Related Reading

Title image from PC Watch

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  • duploxxx - Thursday, August 30, 2018 - link

    and where is the press providing info that Intel has supply issues till the end of the year of most of there skylake cpu?

    https://h41360.www4.hpe.com/partner-news/cat-enter...
    Reply
  • Chad - Thursday, August 30, 2018 - link

    Thank you, Ian! Reply
  • ajp_anton - Thursday, August 30, 2018 - link

    "Amber Lake is still Kaby Lake, but built on the 14+ process node, identical to Kaby Lake Refresh"

    Uh, isn't 14+ also Kaby Lake? And why do you keep referring these as using the Kaby Lake architecture, when it's all still Sky Lake? Or at least the CPU part is, the GPU got a minor media upgrade in KBL, but the CPU is what's being talked about here.
    Reply
  • Ryan Smith - Thursday, August 30, 2018 - link

    Note that Kaby Lake has a different iGPU than Skylake. So if we're talking about just the CPU core, then Skylake is an apt comparison. If we're talking about the complete chip design, then Kaby Lake is more accurate. Reply
  • FunBunny2 - Friday, August 31, 2018 - link

    "So if we're talking about just the CPU core"

    it seems, what with CAD and VHDL/Verilog libraries, and just the maths of doing so, that most of what's in a cpu core ought not to have been 're-designed'. modulo wider and smaller node. yes? IOW, has anyone, for example, created a 'new' ALU circuit since 19XX?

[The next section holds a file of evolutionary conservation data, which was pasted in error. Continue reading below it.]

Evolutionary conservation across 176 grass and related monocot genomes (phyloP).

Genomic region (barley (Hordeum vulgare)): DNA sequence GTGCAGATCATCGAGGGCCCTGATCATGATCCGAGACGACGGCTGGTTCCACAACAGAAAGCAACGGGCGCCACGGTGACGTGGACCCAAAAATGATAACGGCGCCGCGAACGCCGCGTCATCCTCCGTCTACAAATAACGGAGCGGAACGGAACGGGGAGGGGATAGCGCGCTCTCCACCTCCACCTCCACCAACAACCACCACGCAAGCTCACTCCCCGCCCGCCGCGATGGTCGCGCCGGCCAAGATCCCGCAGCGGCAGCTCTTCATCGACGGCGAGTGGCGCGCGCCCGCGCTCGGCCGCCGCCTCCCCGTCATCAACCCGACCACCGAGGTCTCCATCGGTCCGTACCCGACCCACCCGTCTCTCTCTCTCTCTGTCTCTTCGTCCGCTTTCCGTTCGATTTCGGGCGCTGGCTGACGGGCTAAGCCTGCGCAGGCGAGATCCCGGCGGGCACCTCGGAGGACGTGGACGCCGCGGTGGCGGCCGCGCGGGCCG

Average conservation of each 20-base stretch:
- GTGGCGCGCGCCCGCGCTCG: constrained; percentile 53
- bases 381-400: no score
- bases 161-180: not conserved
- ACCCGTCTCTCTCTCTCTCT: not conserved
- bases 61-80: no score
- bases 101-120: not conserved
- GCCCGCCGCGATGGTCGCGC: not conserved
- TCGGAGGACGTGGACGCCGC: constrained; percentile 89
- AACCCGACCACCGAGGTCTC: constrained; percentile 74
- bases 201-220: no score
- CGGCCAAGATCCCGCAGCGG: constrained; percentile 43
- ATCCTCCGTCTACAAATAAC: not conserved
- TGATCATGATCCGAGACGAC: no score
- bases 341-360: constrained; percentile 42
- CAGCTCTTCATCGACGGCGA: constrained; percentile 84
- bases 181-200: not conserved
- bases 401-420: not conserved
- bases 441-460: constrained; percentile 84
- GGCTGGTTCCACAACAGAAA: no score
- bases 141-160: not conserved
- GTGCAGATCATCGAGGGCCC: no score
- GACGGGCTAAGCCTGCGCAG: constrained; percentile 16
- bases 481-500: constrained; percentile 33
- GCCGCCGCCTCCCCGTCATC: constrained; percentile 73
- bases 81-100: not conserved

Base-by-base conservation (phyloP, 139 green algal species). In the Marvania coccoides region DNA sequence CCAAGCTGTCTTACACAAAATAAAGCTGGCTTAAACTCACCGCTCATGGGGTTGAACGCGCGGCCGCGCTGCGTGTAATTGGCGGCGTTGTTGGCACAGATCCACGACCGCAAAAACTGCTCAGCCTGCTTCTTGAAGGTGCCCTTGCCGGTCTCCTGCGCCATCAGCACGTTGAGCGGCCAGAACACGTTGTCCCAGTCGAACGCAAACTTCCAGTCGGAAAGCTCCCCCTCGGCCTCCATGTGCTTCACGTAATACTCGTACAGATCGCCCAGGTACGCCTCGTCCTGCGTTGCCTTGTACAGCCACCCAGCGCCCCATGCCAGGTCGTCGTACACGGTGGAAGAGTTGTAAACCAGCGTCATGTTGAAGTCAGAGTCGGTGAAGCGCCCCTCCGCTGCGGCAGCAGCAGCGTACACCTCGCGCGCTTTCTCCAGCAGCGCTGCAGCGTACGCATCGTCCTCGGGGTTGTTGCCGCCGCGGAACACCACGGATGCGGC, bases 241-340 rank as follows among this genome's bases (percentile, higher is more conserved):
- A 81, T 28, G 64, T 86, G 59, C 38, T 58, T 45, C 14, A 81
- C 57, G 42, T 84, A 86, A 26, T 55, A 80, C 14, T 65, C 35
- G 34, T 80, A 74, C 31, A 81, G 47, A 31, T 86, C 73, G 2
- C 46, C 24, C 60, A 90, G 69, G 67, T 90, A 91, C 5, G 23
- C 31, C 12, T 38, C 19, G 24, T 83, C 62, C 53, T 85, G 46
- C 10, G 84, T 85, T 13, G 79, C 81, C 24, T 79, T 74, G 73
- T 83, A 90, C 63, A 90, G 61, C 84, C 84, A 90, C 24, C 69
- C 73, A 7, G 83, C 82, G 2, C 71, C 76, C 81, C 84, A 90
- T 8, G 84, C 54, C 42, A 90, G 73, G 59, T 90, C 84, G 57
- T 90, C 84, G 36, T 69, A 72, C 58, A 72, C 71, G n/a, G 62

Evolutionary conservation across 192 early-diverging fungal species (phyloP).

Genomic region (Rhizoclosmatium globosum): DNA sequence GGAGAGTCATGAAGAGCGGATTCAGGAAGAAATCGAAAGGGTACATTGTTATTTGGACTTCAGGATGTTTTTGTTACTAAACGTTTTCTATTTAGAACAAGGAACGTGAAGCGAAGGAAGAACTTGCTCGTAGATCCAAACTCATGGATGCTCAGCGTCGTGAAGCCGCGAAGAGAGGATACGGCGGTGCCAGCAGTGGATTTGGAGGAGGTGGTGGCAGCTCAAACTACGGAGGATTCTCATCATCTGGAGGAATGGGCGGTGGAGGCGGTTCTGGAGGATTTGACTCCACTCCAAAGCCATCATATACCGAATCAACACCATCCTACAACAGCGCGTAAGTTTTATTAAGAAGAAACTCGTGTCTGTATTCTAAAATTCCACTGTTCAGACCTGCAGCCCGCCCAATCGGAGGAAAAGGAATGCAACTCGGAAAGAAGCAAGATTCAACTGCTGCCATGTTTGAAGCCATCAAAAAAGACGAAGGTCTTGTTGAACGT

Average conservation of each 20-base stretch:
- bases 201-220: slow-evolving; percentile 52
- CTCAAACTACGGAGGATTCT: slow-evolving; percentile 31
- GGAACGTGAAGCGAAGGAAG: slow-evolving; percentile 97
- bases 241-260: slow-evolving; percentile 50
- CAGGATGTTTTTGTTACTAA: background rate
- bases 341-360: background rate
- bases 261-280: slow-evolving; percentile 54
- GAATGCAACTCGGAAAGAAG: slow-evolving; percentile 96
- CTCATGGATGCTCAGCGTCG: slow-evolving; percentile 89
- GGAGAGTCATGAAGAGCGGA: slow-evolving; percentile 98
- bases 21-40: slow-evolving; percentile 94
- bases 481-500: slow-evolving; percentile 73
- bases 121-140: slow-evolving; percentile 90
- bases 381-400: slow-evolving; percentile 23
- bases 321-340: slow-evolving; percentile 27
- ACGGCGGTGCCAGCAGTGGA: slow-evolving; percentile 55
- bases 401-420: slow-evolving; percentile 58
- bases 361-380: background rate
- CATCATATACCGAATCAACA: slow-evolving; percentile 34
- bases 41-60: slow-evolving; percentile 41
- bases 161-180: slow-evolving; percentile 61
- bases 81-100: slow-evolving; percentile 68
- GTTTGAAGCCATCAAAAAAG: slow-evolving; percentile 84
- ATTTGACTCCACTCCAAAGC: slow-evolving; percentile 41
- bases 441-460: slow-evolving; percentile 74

Reply
  • V900 - Thursday, August 30, 2018 - link

    It’s frankly incredible, and somewhat disturbing, that Intel is THAT out of touch with the market.

    Anytime there’s news about Intel CPUs, within the first dozen comments, people start asking about Spectre fixes. It’s been like that for awhile.

    How Intel could have missed this, is.... Weird, to say the least.

    Did Intel take a lesson from 13th century monasteries, and keep its PR and engineering staff secluded from the rest of the world or something?
    Reply
  • Dr.X - Monday, September 3, 2018 - link

    @V900 Please understand (<-Sorry for that hated phrase) that the cause of Spectre & Meltdown was a strategic performance feature up to 2016, namely Speculative Execution (spec.ex), which by my memory was first introduced in the Pentium Pro in the late 1990's. There were no Virtual Machines at that time, to expose the now understood vulnerabilities of spec.ex. Today VMs are everywhere and all are vulnerable. Cisco has even switched to AMD based UCS servers to satisfy customer demand for non-Intel platforms. Reply
  • JoeyJoJo123 - Thursday, August 30, 2018 - link

    Hoping that there's purely hardware fixes for the Intel 9000 series and I may consider upgrading to that or Ryzen 2 or 3 from my current 4690k, depending on overall value/features.

    Good to hear there's real hardware fixes on the horizon, even if the implementation isn't entirely in hardware.
    Reply
  • wow&wow - Thursday, August 30, 2018 - link

    So the mitigation for "Foreshadow" still only reduce the risk but can't eliminate it!

    All the system companies and retail stores selling the products with the Intel faulty chips inside but without the warning sticker "This product has known security risks with Intel CPU inside." on the products should be sued for not disclosing to consumers!
    Reply
  • Oxford Guy - Monday, September 3, 2018 - link

    Haven't you heard? Only elites are entitled to own IP. The rest of us are supposed to surrender everything about ourselves to the almighty cloud. Reply